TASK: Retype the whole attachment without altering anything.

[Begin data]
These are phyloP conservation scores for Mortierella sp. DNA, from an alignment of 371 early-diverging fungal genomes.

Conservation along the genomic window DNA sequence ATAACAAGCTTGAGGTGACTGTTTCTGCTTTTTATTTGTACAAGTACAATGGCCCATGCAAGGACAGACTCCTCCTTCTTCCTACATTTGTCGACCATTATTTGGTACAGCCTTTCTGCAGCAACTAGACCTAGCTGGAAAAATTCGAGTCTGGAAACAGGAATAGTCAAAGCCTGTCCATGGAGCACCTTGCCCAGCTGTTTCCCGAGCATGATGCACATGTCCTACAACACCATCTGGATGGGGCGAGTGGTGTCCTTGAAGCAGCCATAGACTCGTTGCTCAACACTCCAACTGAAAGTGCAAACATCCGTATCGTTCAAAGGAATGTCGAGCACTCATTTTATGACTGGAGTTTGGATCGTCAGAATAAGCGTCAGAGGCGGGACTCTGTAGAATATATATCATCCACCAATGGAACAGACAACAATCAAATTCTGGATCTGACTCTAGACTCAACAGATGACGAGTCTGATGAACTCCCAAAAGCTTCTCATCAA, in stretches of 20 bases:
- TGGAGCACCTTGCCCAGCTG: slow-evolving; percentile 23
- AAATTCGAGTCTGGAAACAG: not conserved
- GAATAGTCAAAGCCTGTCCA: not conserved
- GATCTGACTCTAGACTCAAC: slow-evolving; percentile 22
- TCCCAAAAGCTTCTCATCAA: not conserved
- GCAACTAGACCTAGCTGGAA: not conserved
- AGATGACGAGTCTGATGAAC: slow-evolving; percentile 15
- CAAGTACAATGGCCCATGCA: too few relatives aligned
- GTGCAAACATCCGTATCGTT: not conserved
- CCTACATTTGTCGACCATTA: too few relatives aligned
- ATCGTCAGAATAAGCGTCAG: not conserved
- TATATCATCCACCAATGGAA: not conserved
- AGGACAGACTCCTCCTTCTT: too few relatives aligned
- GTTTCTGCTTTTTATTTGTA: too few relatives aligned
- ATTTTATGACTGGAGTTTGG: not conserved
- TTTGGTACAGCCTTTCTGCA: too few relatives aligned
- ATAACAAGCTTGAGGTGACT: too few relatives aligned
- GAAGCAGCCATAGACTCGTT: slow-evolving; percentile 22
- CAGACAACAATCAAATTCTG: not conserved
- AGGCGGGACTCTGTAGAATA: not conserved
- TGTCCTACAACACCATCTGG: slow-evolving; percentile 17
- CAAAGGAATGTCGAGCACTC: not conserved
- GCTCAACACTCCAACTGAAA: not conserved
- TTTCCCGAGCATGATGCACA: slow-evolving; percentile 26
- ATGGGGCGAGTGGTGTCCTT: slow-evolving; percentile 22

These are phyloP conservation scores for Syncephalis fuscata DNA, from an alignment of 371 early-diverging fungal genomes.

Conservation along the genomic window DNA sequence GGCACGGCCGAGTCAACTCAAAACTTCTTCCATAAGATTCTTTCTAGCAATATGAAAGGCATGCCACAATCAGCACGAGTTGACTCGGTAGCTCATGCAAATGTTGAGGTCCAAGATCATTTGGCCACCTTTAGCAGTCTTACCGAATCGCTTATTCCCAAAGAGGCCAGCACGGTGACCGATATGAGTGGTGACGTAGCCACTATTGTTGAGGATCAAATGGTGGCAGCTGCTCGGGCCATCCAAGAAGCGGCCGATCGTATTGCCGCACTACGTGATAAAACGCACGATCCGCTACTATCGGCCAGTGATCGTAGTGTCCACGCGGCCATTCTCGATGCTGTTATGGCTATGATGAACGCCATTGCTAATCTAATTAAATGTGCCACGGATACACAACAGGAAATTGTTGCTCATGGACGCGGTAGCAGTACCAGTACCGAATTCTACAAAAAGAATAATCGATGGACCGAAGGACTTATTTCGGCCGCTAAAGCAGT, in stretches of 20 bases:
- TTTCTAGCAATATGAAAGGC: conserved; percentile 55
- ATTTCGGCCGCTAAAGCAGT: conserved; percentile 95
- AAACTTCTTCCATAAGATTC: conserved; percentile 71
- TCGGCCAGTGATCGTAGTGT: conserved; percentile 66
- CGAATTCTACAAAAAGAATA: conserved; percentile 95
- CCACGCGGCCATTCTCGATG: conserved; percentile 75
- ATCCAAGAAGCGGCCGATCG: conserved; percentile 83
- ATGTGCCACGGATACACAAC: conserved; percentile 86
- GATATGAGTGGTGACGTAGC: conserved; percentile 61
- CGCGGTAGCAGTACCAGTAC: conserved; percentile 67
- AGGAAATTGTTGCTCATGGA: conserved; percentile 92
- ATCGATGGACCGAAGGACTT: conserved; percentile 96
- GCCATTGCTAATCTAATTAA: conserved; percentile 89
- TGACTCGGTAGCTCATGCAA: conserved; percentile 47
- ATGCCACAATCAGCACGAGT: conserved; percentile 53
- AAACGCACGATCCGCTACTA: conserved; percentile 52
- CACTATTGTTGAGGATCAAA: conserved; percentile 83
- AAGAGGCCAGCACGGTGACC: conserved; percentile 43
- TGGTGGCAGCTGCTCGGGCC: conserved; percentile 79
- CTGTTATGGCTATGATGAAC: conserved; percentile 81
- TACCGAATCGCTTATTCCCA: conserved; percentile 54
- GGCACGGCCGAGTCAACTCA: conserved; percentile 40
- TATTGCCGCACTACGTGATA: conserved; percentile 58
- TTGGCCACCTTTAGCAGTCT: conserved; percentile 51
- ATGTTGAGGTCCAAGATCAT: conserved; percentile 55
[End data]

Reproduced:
These are phyloP conservation scores for Mortierella sp. DNA, from an alignment of 371 early-diverging fungal genomes.

Conservation along the genomic window DNA sequence ATAACAAGCTTGAGGTGACTGTTTCTGCTTTTTATTTGTACAAGTACAATGGCCCATGCAAGGACAGACTCCTCCTTCTTCCTACATTTGTCGACCATTATTTGGTACAGCCTTTCTGCAGCAACTAGACCTAGCTGGAAAAATTCGAGTCTGGAAACAGGAATAGTCAAAGCCTGTCCATGGAGCACCTTGCCCAGCTGTTTCCCGAGCATGATGCACATGTCCTACAACACCATCTGGATGGGGCGAGTGGTGTCCTTGAAGCAGCCATAGACTCGTTGCTCAACACTCCAACTGAAAGTGCAAACATCCGTATCGTTCAAAGGAATGTCGAGCACTCATTTTATGACTGGAGTTTGGATCGTCAGAATAAGCGTCAGAGGCGGGACTCTGTAGAATATATATCATCCACCAATGGAACAGACAACAATCAAATTCTGGATCTGACTCTAGACTCAACAGATGACGAGTCTGATGAACTCCCAAAAGCTTCTCATCAA, in stretches of 20 bases:
- TGGAGCACCTTGCCCAGCTG: slow-evolving; percentile 23
- AAATTCGAGTCTGGAAACAG: not conserved
- GAATAGTCAAAGCCTGTCCA: not conserved
- GATCTGACTCTAGACTCAAC: slow-evolving; percentile 22
- TCCCAAAAGCTTCTCATCAA: not conserved
- GCAACTAGACCTAGCTGGAA: not conserved
- AGATGACGAGTCTGATGAAC: slow-evolving; percentile 15
- CAAGTACAATGGCCCATGCA: too few relatives aligned
- GTGCAAACATCCGTATCGTT: not conserved
- CCTACATTTGTCGACCATTA: too few relatives aligned
- ATCGTCAGAATAAGCGTCAG: not conserved
- TATATCATCCACCAATGGAA: not conserved
- AGGACAGACTCCTCCTTCTT: too few relatives aligned
- GTTTCTGCTTTTTATTTGTA: too few relatives aligned
- ATTTTATGACTGGAGTTTGG: not conserved
- TTTGGTACAGCCTTTCTGCA: too few relatives aligned
- ATAACAAGCTTGAGGTGACT: too few relatives aligned
- GAAGCAGCCATAGACTCGTT: slow-evolving; percentile 22
- CAGACAACAATCAAATTCTG: not conserved
- AGGCGGGACTCTGTAGAATA: not conserved
- TGTCCTACAACACCATCTGG: slow-evolving; percentile 17
- CAAAGGAATGTCGAGCACTC: not conserved
- GCTCAACACTCCAACTGAAA: not conserved
- TTTCCCGAGCATGATGCACA: slow-evolving; percentile 26
- ATGGGGCGAGTGGTGTCCTT: slow-evolving; percentile 22

These are phyloP conservation scores for Syncephalis fuscata DNA, from an alignment of 371 early-diverging fungal genomes.

Conservation along the genomic window DNA sequence GGCACGGCCGAGTCAACTCAAAACTTCTTCCATAAGATTCTTTCTAGCAATATGAAAGGCATGCCACAATCAGCACGAGTTGACTCGGTAGCTCATGCAAATGTTGAGGTCCAAGATCATTTGGCCACCTTTAGCAGTCTTACCGAATCGCTTATTCCCAAAGAGGCCAGCACGGTGACCGATATGAGTGGTGACGTAGCCACTATTGTTGAGGATCAAATGGTGGCAGCTGCTCGGGCCATCCAAGAAGCGGCCGATCGTATTGCCGCACTACGTGATAAAACGCACGATCCGCTACTATCGGCCAGTGATCGTAGTGTCCACGCGGCCATTCTCGATGCTGTTATGGCTATGATGAACGCCATTGCTAATCTAATTAAATGTGCCACGGATACACAACAGGAAATTGTTGCTCATGGACGCGGTAGCAGTACCAGTACCGAATTCTACAAAAAGAATAATCGATGGACCGAAGGACTTATTTCGGCCGCTAAAGCAGT, in stretches of 20 bases:
- TTTCTAGCAATATGAAAGGC: conserved; percentile 55
- ATTTCGGCCGCTAAAGCAGT: conserved; percentile 95
- AAACTTCTTCCATAAGATTC: conserved; percentile 71
- TCGGCCAGTGATCGTAGTGT: conserved; percentile 66
- CGAATTCTACAAAAAGAATA: conserved; percentile 95
- CCACGCGGCCATTCTCGATG: conserved; percentile 75
- ATCCAAGAAGCGGCCGATCG: conserved; percentile 83
- ATGTGCCACGGATACACAAC: conserved; percentile 86
- GATATGAGTGGTGACGTAGC: conserved; percentile 61
- CGCGGTAGCAGTACCAGTAC: conserved; percentile 67
- AGGAAATTGTTGCTCATGGA: conserved; percentile 92
- ATCGATGGACCGAAGGACTT: conserved; percentile 96
- GCCATTGCTAATCTAATTAA: conserved; percentile 89
- TGACTCGGTAGCTCATGCAA: conserved; percentile 47
- ATGCCACAATCAGCACGAGT: conserved; percentile 53
- AAACGCACGATCCGCTACTA: conserved; percentile 52
- CACTATTGTTGAGGATCAAA: conserved; percentile 83
- AAGAGGCCAGCACGGTGACC: conserved; percentile 43
- TGGTGGCAGCTGCTCGGGCC: conserved; percentile 79
- CTGTTATGGCTATGATGAAC: conserved; percentile 81
- TACCGAATCGCTTATTCCCA: conserved; percentile 54
- GGCACGGCCGAGTCAACTCA: conserved; percentile 40
- TATTGCCGCACTACGTGATA: conserved; percentile 58
- TTGGCCACCTTTAGCAGTCT: conserved; percentile 51
- ATGTTGAGGTCCAAGATCAT: conserved; percentile 55